The New England Anti-Vivisection Society (NEAVS) and Advancing Law for Animals (ALA) have submitted a petition to the USDA urging them to issue new regulations on the adoption of cats and dogs used in medical experiments in America. 

The three new regulations proposed by NEAVS and ALA would address a discrepancy between state legislation and federal law, and potentially prevent the needless euthanasia of thousands of animals.

The Institutional Animal Care and Use Committees (IACUCs) would be required to make sure that during the experiments, the final outcome of adoption is given priority, and proper planning would need to be done to make sure the cats and dogs are adoptable once they are no longer useful to researchers.

Vanessa Shakib, general counsel at Advancing Law for Animals, stated, “Planning post-research adoption at the beginning of an experiment makes sense and saves lives. Our proposed regulations would make sure that experimenters are in compliance with state law.”

Currently, there are nine states with laws stating that cats and dogs used in medical experiments should be adopted out instead of automatically euthanized: California, Connecticut, Delaware, Illinois, Maryland, Minnesota, Nevada, New York, and Rhode Island. Eight more states have similar legislation on the table.

However, federal law has no such decree, and since research facilities abide by federal regulations, the laws are not in sync.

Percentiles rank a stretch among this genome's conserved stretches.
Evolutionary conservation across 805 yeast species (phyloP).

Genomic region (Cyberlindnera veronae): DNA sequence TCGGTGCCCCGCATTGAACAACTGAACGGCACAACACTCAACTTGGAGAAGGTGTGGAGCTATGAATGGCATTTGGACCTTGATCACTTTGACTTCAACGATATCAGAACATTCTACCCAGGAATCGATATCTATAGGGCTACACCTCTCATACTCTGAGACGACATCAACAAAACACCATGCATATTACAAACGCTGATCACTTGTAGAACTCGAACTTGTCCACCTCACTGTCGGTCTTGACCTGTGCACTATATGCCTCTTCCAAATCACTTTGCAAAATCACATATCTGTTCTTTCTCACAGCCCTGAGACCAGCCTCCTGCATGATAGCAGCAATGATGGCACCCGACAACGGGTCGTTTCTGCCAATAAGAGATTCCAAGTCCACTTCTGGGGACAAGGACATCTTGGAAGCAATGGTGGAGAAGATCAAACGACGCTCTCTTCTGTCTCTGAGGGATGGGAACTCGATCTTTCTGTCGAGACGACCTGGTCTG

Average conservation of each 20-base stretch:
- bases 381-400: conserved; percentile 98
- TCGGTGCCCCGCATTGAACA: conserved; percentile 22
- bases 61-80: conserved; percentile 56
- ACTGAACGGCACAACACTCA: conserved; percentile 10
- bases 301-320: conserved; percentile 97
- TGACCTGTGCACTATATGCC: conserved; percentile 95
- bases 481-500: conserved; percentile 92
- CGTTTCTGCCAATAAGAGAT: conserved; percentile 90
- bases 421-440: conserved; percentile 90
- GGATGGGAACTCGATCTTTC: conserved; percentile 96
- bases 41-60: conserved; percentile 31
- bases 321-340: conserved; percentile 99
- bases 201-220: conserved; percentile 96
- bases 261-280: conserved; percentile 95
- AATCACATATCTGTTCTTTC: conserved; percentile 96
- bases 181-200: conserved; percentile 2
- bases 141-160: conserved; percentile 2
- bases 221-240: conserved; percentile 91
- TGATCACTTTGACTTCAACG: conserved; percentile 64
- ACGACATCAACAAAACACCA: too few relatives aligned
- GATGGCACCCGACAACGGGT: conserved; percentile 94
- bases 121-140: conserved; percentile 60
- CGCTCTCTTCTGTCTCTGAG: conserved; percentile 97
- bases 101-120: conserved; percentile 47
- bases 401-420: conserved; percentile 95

Under federal law, animal experimentation must be approved by local IACUCs. During their review and approval process, they are not required to take into consideration any of the state’s post-research adoption laws.

“As a former researcher who conducted experiments using animals, I fully agree with NEAVS and ALA that the regulatory change promoting adoptions is needed,” said John Gluck, Professor Emeritus of Psychology at the University of New Mexico. “This proposal will help encourage that researchers broaden their sense of responsibility to the animals in their research beyond humane disposal to promoting post-experiment adoption and a continued meaningful life. Maintaining a compassionate professional identity requires practice.”

With these new regulations, researchers can save the lives of thousands of animals every year, who deserve to find a loving forever home.

NEAVS Director of Government Affairs Mike Ryan said in a statement, “In 2017, nearly 15,000 dogs and cats suffered in experiments that took place in states where these animals are supposed to be given a shot at adoption. We need these regulations on the books to ensure these animals get that chance.”

Cat in cage